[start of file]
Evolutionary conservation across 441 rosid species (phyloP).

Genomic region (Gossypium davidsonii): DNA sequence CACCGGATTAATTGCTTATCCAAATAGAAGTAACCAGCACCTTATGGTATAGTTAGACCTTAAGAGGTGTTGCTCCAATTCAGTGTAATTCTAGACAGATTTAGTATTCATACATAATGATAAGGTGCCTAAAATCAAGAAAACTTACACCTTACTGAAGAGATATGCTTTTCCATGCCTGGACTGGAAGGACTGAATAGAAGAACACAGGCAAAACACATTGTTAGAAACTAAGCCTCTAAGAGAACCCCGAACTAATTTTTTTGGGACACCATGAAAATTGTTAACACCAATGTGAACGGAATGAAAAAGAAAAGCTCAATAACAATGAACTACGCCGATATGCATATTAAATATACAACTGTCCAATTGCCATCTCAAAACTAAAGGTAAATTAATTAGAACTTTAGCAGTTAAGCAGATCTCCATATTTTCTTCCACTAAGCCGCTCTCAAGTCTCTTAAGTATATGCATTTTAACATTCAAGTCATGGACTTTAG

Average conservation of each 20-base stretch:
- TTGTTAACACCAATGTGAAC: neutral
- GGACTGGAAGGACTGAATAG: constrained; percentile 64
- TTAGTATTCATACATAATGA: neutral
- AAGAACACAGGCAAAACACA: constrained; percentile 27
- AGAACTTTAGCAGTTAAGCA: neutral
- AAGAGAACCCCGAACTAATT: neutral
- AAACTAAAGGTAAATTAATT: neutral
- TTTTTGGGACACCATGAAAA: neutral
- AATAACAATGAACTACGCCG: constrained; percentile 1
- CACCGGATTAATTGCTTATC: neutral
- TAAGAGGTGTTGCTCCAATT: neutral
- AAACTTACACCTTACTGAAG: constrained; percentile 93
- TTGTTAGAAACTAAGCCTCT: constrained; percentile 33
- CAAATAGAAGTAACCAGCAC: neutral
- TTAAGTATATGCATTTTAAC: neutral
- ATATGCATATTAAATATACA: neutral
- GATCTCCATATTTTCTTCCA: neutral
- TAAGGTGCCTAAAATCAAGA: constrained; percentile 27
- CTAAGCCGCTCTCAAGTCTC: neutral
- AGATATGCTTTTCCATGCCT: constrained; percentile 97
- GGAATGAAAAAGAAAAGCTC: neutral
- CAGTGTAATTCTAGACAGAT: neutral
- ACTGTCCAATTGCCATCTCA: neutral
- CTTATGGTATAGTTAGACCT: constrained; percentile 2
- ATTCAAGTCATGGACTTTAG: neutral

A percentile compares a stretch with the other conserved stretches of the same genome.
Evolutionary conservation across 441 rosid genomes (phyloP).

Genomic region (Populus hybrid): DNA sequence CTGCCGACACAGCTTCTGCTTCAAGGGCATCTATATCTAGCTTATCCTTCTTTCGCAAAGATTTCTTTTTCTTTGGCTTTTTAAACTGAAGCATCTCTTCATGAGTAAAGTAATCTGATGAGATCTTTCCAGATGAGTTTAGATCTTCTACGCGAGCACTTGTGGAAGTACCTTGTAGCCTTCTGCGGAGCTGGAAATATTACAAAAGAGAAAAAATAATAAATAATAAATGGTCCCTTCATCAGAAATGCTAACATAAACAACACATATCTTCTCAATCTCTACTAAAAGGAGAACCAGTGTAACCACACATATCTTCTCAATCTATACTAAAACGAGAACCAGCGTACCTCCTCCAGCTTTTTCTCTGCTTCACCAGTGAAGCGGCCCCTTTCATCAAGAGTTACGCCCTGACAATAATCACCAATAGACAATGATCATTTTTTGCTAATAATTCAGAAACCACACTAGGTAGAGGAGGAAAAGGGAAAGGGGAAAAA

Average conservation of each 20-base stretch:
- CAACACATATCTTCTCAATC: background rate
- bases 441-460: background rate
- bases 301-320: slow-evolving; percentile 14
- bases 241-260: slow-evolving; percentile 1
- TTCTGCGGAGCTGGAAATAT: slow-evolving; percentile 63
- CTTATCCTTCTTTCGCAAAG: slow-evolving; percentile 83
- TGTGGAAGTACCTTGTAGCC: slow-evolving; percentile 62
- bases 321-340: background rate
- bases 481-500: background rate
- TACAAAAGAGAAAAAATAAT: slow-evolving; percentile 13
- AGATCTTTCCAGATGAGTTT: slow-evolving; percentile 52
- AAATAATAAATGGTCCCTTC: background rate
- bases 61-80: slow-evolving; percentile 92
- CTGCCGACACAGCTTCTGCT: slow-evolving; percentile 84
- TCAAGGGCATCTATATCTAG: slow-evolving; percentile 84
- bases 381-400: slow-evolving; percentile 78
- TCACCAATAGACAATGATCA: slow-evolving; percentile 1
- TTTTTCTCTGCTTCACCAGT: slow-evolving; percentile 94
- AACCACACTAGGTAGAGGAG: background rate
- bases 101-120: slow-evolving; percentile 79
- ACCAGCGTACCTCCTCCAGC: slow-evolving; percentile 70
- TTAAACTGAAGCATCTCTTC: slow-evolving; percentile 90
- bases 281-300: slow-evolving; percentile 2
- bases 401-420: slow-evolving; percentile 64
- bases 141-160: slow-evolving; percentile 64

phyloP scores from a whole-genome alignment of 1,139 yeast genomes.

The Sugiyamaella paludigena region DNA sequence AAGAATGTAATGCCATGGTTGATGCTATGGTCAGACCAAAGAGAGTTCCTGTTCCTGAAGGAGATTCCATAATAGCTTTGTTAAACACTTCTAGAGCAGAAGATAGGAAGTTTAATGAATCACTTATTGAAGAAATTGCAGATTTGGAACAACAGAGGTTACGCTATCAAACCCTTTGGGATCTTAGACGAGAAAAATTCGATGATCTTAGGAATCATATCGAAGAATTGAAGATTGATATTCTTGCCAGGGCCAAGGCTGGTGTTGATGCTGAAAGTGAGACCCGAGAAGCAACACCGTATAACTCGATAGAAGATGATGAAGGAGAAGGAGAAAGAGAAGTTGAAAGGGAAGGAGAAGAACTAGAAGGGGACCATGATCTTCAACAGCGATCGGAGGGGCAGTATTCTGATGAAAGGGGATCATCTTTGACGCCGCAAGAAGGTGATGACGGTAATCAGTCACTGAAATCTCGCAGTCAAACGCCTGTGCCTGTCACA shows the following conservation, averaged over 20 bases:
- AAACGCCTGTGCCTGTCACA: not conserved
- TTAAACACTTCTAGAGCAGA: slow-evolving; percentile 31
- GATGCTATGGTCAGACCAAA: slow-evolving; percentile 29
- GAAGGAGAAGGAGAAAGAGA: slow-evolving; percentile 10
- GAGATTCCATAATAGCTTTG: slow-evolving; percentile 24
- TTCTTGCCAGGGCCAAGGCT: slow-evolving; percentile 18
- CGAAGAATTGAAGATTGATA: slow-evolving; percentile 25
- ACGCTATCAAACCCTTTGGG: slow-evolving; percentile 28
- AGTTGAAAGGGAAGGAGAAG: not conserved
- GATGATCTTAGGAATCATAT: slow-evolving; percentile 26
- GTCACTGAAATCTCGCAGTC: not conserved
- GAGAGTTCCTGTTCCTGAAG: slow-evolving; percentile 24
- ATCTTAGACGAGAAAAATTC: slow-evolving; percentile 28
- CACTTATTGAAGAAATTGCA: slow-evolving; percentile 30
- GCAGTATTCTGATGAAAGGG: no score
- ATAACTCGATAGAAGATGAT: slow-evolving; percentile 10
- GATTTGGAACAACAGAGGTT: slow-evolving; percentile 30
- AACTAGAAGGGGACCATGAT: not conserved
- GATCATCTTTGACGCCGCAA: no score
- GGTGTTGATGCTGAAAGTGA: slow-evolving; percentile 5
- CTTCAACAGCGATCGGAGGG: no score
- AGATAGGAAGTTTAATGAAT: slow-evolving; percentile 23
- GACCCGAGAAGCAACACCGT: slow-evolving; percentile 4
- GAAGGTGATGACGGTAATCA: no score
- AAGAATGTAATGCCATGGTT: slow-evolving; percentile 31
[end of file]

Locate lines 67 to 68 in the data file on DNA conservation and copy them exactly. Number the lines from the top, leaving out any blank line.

- ACGCTATCAAACCCTTTGGG: slow-evolving; percentile 28
- AGTTGAAAGGGAAGGAGAAG: not conserved